Friday, June 28, 2019

Miss Burlesque 1919

Just a quickie tonight for my friends at Miss Kitty’s.   Do you love costumes, glamour and a bit of frivolity or are you sad that Dark Mofo is over and are looking for something fun to do? Then go along to The Moonah Arts Centre tomorrow night.  In fact, better still, wear your own sequins, victory rolls and red lipstick and join in the fun. There’s champagne on tap too. 

I bet you didn’t know burlesque dancing was a competitive event. I didn’t either until I went along to Burlesque Idol a few months ago. I was worried that it might be a bit sleazy but it was clever, witty and hugely creative. Far from being exploitative, many participants say that it’s also truly empowering. A bit later I’ll write something about the history of burlesque and its recent revival, but that’s all I have time for now.

Doors open at 7 pm. Show starts 7.30 and tickets are $20


Wednesday, June 26, 2019

Creatures of the Night 3 -Dark Path

Dark arts, sepulchral trees, folk memories ancestral memories, fires and flames

“And when you’re out in the woods, be nice and good and don’t stray off the path.”
Brothers Grimm “Little Red Cap.”

I was wrong about Dark Mofo. It was busier than ever with over 15,000 people attending and many events and performances already booked out.  I didn’t go to the parade or the burning this year, but you can catch the latter on the ABC’s page.

I did however, tackle Dark Path which was essentially a four Km  Art Walk with a nod to dark fairy tales, witches and disturbing thoughts.  It’s a pity that it was -3° C or I would have stayed around for more of the events, but here are a few glimpses. (Pity help the dawn nude swimmers in the morning!)

I followed the torchlight procession struggling uphill over the Domain, a largely grassed area flanked by trees commemorating the war dead. Government House is near the top along with the old Powder Magazine. In this area there was the haunting exhibition “Missing or Dead” by Aboriginal Artist Julie Gough, recounting the stories of 180 Aboriginal children stolen or lost during the early days of Van Diemen’s Land.  These stories are sad. They are indeed the war dead from a largely unacknowledged war. 

Casualties of a war

In the Powder Magazine itself was Chris Henschke’s “Demon Core”   which builds on his love /hate fascination with radioactivity, already encountered in “A forest.” This installation however, recalls “a disastrous critical mass experiment “which occurred in America in the 1940s. I had to wait in line for 40 minutes for this. 

Next stop was the Botanic Gardens themselves. How eerie the trees looked, bathed in red light, even more so when they began to speak and scream. A crazy Tesla coil added its crackling voice from to time and split the night sky with its artificial lightning.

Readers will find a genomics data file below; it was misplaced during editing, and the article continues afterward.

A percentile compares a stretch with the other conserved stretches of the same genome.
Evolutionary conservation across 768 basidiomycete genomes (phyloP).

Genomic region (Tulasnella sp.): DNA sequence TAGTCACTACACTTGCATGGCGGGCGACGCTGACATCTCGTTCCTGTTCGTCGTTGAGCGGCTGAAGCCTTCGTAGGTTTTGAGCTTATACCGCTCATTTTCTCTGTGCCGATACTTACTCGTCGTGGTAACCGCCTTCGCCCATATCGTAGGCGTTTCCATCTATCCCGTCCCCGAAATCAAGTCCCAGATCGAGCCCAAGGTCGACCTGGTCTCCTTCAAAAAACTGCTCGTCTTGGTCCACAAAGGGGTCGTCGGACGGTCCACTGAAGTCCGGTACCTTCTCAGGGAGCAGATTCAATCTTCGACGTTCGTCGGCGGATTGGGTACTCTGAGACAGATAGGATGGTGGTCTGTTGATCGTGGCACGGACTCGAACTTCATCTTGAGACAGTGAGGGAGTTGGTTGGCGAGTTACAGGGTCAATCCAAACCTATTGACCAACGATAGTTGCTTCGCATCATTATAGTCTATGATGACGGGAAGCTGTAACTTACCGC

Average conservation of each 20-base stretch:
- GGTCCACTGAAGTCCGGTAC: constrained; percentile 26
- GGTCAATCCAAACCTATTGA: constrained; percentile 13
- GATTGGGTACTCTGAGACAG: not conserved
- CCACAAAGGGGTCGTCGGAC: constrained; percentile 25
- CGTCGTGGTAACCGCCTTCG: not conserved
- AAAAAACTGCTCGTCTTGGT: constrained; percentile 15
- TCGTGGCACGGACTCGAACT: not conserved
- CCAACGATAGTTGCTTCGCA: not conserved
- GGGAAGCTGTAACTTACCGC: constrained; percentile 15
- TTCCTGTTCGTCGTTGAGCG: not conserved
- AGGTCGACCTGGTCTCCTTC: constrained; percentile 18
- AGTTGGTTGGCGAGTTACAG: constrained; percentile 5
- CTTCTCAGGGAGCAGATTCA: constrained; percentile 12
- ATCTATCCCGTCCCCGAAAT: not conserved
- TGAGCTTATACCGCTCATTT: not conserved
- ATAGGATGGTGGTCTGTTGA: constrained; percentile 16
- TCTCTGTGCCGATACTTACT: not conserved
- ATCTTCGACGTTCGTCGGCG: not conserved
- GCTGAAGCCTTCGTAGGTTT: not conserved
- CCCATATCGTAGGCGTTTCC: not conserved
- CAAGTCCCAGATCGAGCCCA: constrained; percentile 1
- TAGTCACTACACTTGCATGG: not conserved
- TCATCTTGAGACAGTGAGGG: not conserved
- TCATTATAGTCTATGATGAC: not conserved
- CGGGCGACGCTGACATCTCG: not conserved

Chris Henschke's love affair with nuclear energy continues

More queues awaited at Tony Ousler’s De –Extinction Pavillion where extinct species were projected onto screens. The venue was fitting. It was where the old Beaumaris Zoo was, and where the last Tasmanian Tiger was said to have died in 1936. Ousler's work raised interesting questions – disquieting questions, such as is the next extinction likely to be truth itself, with critical thought among the first casualties?

To quote:
“Oursler’s sprawling new work confronts the erosion of critical thought, and the rise of misinformation, conspiracy theories, superstition, and magical thinking, inviting us to ask: is truth on the verge of extinction?

People in the Botanic Gardens

 Alas, by now the lure of my nice warm bed was much too strong, so after lingering for a while at this fire pit or that, I gradually made my way home without stopping at the many bars and refreshment stands. You could say I was much too good, but there’s always next year. Right! 

Walking home

Creatures of the Night 2 – Into the Forest

The Waterfront seems quieter than usual
The crowds were there. The red crosses were there. Businesses were open. The aroma of sizzling steak filled the air, yet it seemed to me that Dark Mofo was neither as big nor as shocking as in previous years. Not that there wasn’t some gratuitous violence or exhibits which made you shudder, but Dark Park remained  dark and the kind of events which usually took place there, were either confined to strictly limited crowds inside the former Forestry building or scattered about across other venues including the Domain and the Botanic Gardens, but more about that later.   For now, a little about “A forest.”

Into a forest......